To improve the metagenomic analysis of complex microbiomes, we have repurposed restriction endonucleases as methyl specific DNA binding proteins. As an example, we use DpnI immobilized on magnetic beads. The ten minute extraction technique allows specific binding of genomes containing the DpnI Gm6ATC motif common in the genomic DNA of many bacteria including ?-proteobacteria. Using synthetic genome mixtures, we demonstrate 80% recovery of Escherichia coli genomic DNA even when only femtogram quantities are spiked into 10 µg of human DNA background. Binding is very specific with less than 0.5% of human DNA bound. Next Generation Sequencing of input and enriched synthetic mixtures results in over 100-fold enrichment of target genomes relative to human and plant DNA. We also show comparable enrichment when sequencing complex microbiomes such as those from creek water and human saliva. The technique can be broadened to other restriction enzymes allowing for the selective enrichment of trace and unculturable organisms from complex microbiomes and the stratification of organisms according to restriction enzyme enrichment.
The widespread emergence of antibiotic-resistant bacteria and a lack of new pharmaceutical development have catalyzed a need for new and innovative approaches for antibiotic drug discovery. One bottleneck in antibiotic discovery is the lack of a rapid and comprehensive method to identify compound mode of action (MOA). Since a hallmark of antibiotic action is as an inhibitor of essential cellular targets and processes, we identify a set of 308 essential genes in the clinically important pathogen Staphylococcus aureus. A total of 446 strains differentially expressing these genes were constructed in a comprehensive platform of sensitized and resistant strains. A subset of strains allows either target underexpression or target overexpression by heterologous promoter replacements with a suite of tetracycline-regulatable promoters. A further subset of 236 antisense RNA-expressing clones allows knockdown expression of cognate targets. Knockdown expression confers selective antibiotic hypersensitivity, while target overexpression confers resistance. The antisense strains were configured into a TargetArray in which pools of sensitized strains were challenged in fitness tests. A rapid detection method measures strain responses toward antibiotics. The TargetArray antibiotic fitness test results show mechanistically informative biological fingerprints that allow MOA elucidation.
The inhalational administration of antibiotics can provide high concentrations locally in the lungs of cystic fibrosis patients and, thus, can be useful for the treatment of chronic bacterial infections. The present study evaluated the in vitro activities of levofloxacin, ciprofloxacin, tobramycin, amikacin, and aztreonam against clinical isolates of Pseudomonas aeruginosa, Burkholderia cepacia complex, Stenotrophomonas maltophilia, Alcaligenes xylosoxidans, and Staphylococcus aureus from cystic fibrosis patients. Levofloxacin was the most potent antibiotic against all cystic fibrosis isolates tested, with MIC(90)s ranging from 8 to 32 microg/ml. Levofloxacin was more potent than the aminoglycosides and aztreonam against P. aeruginosa biofilms. Time-kill assays with drug concentrations achievable in sputum following aerosol administration showed that levofloxacin had the most rapid rate of killing among mucoid and nonmucoid isolates of P. aeruginosa. In contrast to tobramycin, the bactericidal activity of levofloxacin was not affected by sputum from cystic fibrosis patients. The results of the study show that the high concentrations of levofloxacin readily achievable in the lung following aerosol delivery may be useful for the management of pulmonary infections in patients with cystic fibrosis.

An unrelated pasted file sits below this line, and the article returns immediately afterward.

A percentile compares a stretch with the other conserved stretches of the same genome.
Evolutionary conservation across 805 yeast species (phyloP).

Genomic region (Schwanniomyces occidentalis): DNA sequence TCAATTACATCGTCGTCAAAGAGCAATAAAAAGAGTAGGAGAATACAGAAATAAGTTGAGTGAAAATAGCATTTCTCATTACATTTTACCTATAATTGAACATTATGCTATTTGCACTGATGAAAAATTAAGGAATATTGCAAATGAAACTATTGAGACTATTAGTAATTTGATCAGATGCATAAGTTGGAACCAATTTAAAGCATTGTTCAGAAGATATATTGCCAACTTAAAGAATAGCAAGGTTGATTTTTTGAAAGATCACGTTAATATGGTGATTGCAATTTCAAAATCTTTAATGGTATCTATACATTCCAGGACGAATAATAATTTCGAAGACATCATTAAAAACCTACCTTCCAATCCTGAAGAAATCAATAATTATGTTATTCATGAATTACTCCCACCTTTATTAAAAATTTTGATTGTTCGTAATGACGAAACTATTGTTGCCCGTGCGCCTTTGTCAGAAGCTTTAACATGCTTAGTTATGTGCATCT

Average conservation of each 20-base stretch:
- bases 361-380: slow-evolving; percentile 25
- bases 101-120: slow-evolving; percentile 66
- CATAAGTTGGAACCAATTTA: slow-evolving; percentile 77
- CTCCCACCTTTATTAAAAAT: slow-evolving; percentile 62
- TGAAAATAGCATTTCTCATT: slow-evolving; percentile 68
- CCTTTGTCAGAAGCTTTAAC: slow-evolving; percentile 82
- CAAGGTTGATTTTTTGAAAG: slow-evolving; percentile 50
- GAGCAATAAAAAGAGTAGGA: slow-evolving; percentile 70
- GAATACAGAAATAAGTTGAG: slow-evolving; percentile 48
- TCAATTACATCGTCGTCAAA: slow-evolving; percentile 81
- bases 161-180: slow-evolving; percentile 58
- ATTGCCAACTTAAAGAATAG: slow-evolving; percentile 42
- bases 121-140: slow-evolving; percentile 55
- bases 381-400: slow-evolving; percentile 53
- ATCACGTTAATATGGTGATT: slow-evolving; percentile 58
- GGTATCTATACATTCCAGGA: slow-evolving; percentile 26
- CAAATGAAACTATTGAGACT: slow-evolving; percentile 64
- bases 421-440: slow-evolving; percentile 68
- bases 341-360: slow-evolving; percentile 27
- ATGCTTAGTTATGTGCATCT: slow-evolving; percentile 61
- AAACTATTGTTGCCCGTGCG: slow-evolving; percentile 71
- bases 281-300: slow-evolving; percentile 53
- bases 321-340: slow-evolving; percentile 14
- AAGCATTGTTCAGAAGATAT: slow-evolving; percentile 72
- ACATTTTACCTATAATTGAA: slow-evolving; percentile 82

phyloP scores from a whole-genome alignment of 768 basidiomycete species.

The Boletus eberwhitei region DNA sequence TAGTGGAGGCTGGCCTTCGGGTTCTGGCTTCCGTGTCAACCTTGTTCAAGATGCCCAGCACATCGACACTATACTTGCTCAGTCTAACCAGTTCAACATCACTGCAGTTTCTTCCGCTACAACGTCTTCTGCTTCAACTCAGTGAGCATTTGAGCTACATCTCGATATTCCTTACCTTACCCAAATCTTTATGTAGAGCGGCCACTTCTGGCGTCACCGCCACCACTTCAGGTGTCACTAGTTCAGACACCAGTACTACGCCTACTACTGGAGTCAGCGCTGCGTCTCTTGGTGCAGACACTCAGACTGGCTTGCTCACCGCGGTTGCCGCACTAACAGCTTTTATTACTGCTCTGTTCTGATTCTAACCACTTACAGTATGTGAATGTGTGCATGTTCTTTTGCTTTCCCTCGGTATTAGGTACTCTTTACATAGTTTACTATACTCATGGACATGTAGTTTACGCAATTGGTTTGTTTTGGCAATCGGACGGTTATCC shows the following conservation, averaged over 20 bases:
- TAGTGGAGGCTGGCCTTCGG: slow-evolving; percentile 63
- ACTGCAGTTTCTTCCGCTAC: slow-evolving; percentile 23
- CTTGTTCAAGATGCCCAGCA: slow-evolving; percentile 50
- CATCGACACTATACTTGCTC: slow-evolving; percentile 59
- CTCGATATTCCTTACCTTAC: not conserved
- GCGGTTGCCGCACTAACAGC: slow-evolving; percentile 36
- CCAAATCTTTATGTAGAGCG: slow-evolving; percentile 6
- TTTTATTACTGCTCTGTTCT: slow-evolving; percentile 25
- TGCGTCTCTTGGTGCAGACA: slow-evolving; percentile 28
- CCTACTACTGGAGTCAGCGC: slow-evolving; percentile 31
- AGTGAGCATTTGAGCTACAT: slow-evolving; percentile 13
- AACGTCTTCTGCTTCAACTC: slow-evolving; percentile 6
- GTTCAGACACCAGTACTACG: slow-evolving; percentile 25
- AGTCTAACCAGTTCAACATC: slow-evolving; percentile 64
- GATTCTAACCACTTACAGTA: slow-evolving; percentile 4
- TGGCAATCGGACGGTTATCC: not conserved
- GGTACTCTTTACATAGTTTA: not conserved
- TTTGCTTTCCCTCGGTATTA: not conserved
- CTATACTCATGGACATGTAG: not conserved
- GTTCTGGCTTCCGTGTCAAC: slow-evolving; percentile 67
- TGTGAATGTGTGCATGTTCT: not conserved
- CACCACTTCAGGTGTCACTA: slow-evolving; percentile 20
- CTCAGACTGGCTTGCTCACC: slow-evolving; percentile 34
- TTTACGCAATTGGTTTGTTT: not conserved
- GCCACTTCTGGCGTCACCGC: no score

Studies have demonstrated that thickened mucous layers in the lungs of cystic fibrosis (CF) patients contain areas of low oxygen tension. These microaerophilic environments may reduce the activity of aerosol antibiotics used in the management of chronic infection in CF. The aim of this study was to compare the MICs of levofloxacin, tobramycin, amikacin, and aztreonam against Pseudomonas aeruginosa under reference and anaerobic conditions and evaluate the in vitro pharmacodynamics of levofloxacin under aerobic and hypoxic testing conditions. The MICs for 114 isolates of P. aeruginosa from CF patients were determined in cation-adjusted Mueller Hinton broth alone or supplemented with 1% potassium nitrate for anaerobic testing. Levofloxacin time-kill curves were performed under aerobic and hypoxic conditions using strains of P. aeruginosa with elevated efflux pump overexpression and/or target mutations. The MICs of nonmucoid or mucoid P. aeruginosa isolates to levofloxacin incubated under aerobic and anaerobic conditions were similar. In contrast, anaerobic incubation resulted in higher MICs for tobramycin, amikacin, and aztreonam among nonmucoid or mucoid isolates, with > or =4-fold increase in MICs for over 40% of the isolates. Time-kill curves performed in aerobic and hypoxic environments with levofloxacin concentrations attained in CF sputum demonstrated similar activity, approaching a maximum bactericidal effect within 10 min of exposure. Together, these results indicate that the activity of some antibiotics against P. aeruginosa is significantly reduced under conditions relevant to the CF lung environment. In contrast, levofloxacin maintains activity against P. aeruginosa under anaerobic or hypoxic conditions similar to those found in CF microaerophilic environments.
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